The value of seeking help.
Here is one place that a therapist who is very experienced in working with couples and affairs can be invaluable. Few couples are prepared to tackle this on their own. Rocked by the impact of the disclosure, the betrayed partner is seriously traumatized and the betrayer is left trying to stabilize the situation. Many do not disclose the news to anyone else. They are embarrassed, ashamed, and don’t want their relationship marred by the affair in the eyes of friends and family. Couples have no one to talk about it but each other and they are often barely speaking.
Having a skilled couples therapist to work with who can guide them through this very rocky terrain with map in hand can be essential. This is likely the biggest crisis a relationship ever endures. Look for a couple therapist with lots of experience working with couples and affairs in particular.
Can this relationship be saved? A crucial factor
One of the first decisions to be made is whether to stay in the relationship and begin to heal. As mentioned, often the betrayer does want the relationship to continue; it’s the betrayed partner who isn’t sure if they can ever get past the sense of betrayal.
Here is where its important that the betrayer take full responsibility for their wrongdoing, not minimizing or blaming the other partner for ‘causing’ the affair to happen. This is not to say that they didn’t both participate in allowing the conditions that made an affair more likely, but in no case is the betrayed partner responsible for the betrayer’s poor judgment on their choice of how to cope.
If the betrayer takes full responsibility for their behavior and is willing to do whatever is necessary to repair the damages, then the prognosis is much more positive.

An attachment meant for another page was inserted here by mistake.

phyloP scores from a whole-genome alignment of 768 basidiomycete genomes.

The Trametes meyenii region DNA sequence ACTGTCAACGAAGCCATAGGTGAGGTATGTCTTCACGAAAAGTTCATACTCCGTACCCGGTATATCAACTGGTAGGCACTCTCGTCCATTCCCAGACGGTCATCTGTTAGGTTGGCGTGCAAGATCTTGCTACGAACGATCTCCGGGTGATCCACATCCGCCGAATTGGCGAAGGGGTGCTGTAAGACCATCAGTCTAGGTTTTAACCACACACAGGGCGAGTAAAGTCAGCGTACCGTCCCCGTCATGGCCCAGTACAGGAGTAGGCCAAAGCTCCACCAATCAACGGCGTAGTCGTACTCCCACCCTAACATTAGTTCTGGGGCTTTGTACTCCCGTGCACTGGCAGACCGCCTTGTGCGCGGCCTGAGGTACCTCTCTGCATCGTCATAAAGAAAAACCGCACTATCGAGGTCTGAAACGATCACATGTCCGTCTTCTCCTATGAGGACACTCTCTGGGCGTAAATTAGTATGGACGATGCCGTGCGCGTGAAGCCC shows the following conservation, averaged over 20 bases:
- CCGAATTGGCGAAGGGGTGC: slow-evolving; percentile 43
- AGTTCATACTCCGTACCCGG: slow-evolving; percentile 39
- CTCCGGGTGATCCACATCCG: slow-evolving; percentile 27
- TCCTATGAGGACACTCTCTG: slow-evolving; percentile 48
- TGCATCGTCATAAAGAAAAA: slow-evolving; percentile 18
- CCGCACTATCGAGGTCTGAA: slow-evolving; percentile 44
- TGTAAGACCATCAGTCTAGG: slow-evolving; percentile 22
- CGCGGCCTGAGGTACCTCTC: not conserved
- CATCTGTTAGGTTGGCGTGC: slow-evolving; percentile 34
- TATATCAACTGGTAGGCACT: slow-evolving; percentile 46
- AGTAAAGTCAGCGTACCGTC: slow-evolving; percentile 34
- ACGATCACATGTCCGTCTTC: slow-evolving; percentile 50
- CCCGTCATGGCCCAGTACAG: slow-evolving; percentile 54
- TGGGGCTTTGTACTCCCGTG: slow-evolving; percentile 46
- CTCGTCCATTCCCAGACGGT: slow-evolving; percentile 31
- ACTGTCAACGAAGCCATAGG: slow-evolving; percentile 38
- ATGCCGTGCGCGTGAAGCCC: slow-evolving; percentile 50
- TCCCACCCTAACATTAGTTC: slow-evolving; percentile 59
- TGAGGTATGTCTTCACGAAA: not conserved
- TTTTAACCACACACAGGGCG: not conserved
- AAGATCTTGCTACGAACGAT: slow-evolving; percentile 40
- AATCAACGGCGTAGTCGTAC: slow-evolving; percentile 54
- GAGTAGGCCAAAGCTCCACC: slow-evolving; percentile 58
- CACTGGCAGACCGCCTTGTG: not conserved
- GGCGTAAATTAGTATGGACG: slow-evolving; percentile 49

Full disclosure is essential
It is at this point that I encourage the betrayer to disclose the full extent of the affair. Omitting some key information in an effort to avoid hurting the betrayed partner never pays off. Details have a way of coming to the surface eventually, and when the betrayed partner finds out that they are still being lied to or information is still being withheld, it is usually a major setback.
A barrage of questions and accusations
The initial efforts to heal the relationship often include an inexhaustible barrage of questions, accusations and tears. While this is hard on the one who had the affair, it is essential to be willing to tolerate it for a while to begin to dispel the fear that there is no more to be learned. Here is where a therapist who is experienced in working with affairs can help guide the couple toward healthier communication about the affair and eventually an understanding of why this happened and subsequent healing.
Goal: a healthier relationship than it was before
It is not enough to just put the relationship back together. The couple must learn what went wrong, what each of their parts in the distancing of the relationship were, and the skills and tools to tackle whatever comes up between them, both personally and as a couple.
A good relationship is not an accident, and sadly, it does not often happen without conscious efforts on both parts. Since most of us did not learn enough about how to have a healthy relationship and most did not have wonderful role models, it is not too surprising that we are caught off guard when things go wrong. But it is certainly a learnable skill, providing you have a good teacher.